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ARTICLES >> Livestock Articles

Spelling paddocks over summer- good for your pastures and your pocket

Posted by Bestprac on Sep 05 2012

Nicole Sallur, Extension Officer, Agri-Science Queensland, DAFF

“I look after my pastures, the pastures look after my stock and my stock look after me!”

Just like any vehicle, pastures need some regular repair and maintenance to keep them running at their best. Continuous grazing year after year puts a lot of pressure on the preferred grasses and they can be lost from your paddocks. If left unchecked, this leads to patches that are overgrazed, increased erosion and less feed. Spelling over summer or the wet season stops this from happening and restores the pastures to a more productive state. Read below to discover 10 key points about spelling.

  1. Wet season spelling is the cheapest and most effective pasture renovation option available. It allows the plant to replenish its essential reserves, set seed and allow seedling recruitments.
  2. Destocking paddocks during the dry season or failed wet seasons is not the same as spelling. Whilst destocking during periods of little or no pasture growth protects the soil and remaining grasses, it doesn’t allow grasses to increase their root reserves, produce seed or new seedlings to establish.
  3. Typically, pastures are spelled after the first significant rainfall event (more than 50mm over 3 days) for at least 6-8 weeks (until the middle or end of the rainy season). In cases where it is difficult to shift cattle at the break of season, paddocks can simply be spelled from the last muster.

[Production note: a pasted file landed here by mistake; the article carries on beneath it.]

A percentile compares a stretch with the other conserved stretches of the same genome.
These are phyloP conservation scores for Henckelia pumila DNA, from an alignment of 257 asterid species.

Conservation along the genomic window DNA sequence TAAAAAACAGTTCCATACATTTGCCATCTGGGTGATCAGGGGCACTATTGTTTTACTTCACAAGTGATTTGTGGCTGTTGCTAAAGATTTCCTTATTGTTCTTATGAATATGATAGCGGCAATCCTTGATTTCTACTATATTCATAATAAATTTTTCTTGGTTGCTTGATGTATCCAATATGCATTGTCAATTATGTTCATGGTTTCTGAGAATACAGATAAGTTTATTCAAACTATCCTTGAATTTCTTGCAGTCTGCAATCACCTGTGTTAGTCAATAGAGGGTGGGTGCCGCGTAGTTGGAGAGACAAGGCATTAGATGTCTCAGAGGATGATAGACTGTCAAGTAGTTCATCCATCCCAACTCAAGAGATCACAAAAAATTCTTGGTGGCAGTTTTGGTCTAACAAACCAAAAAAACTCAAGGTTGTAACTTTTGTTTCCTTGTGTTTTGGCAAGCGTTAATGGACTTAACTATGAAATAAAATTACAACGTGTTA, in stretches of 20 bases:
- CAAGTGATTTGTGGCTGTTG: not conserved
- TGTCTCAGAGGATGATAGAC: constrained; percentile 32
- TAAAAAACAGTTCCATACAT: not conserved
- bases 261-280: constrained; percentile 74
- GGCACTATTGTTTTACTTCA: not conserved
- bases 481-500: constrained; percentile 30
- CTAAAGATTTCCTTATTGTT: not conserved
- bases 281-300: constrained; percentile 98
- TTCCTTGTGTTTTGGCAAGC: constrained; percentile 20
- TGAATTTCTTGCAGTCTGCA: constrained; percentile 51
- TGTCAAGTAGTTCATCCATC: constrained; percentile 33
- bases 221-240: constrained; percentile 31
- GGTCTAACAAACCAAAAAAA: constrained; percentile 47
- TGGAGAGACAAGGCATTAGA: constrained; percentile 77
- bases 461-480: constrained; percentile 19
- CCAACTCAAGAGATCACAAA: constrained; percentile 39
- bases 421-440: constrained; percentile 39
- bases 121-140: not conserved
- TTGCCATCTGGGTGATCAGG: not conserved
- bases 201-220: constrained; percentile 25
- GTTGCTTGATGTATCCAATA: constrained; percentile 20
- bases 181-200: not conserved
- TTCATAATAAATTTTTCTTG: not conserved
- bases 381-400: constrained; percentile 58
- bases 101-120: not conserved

4. If your goal is to improve land condition, then spelling for the whole wet season is recommended. This gives the palatable plants a chance to rebuild their root reserves for next year and also to set seed. It also allows new seedlings to get established without being grazed off.
  5. For severely run down pasture, spelling for the whole wet season and successive wet seasons is needed.
  6. Obviously if the goal is to save feed or fuel for later in the year then livestock needs to be kept out of the paddock until that grass is required.
  7. Rule of thumb – ‘Keep an eye on your country and once seed is set and starting to fall, livestock can go back on’. The amount of time this takes will vary with the season.
  8. The benefits of spelling, however, will only occur with complete destocking of a paddock and will not be obtained through lighter stocking rates. This is because livestock will preferentially graze the good grasses (perennial, palatable and productive) despite other feed on offer.
  9. Livestock from the spelled paddock need to go somewhere. If not being moved off the property, room has to be found in other paddocks. To minimise the risk of overgrazing these ‘load up’ paddocks, pay close attention to paddocks that genuinely have spare grazing capacity and/or contain resilient and productive land types.
  10. Try and spell some country every year.


Leading Sheep is holding two spelling field days:

16th October at “Victoria Downs” Morven
17th October at “Laguna” Augathella
RSVPs to these days to Nicole Sallur by Thursday 11th October.
Nicole.Sallur@daff.qld.gov.au 07 4654 4220 or mobile 0427 603 241

 

Last changed: Sep 06 2012

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